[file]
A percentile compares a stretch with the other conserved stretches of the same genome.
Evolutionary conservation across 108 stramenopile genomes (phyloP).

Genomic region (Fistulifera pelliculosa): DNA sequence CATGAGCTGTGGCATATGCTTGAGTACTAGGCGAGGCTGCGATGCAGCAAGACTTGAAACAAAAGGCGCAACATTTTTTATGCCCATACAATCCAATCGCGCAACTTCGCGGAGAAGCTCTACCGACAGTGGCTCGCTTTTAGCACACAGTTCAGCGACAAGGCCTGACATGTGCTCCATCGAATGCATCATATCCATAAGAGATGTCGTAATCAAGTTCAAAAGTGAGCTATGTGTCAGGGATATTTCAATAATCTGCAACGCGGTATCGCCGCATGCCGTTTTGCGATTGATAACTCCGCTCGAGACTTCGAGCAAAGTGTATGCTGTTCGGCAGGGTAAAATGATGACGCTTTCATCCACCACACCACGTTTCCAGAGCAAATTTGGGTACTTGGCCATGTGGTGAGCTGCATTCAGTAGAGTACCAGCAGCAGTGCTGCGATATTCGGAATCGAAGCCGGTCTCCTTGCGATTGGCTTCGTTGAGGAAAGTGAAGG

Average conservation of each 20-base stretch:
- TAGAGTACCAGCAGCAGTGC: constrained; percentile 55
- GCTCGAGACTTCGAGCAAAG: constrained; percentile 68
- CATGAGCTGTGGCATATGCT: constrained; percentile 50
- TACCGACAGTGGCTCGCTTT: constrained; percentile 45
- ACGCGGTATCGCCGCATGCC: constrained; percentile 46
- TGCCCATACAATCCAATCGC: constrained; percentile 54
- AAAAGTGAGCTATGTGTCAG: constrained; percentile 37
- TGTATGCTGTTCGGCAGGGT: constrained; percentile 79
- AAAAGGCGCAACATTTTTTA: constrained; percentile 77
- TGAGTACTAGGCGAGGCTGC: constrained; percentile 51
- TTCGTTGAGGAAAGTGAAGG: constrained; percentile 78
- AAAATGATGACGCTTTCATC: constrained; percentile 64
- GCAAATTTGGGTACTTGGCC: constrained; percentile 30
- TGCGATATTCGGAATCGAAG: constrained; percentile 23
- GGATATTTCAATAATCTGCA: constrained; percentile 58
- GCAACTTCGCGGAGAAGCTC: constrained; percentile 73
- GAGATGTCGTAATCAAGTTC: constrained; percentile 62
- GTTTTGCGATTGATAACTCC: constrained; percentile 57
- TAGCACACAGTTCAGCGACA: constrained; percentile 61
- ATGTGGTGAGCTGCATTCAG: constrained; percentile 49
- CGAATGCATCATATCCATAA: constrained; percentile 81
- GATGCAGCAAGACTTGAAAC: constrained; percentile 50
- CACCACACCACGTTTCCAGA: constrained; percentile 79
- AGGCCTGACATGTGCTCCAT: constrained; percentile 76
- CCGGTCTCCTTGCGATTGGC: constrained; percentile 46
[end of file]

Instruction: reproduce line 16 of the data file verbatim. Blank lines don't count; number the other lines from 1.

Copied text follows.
- AAAATGATGACGCTTTCATC: constrained; percentile 64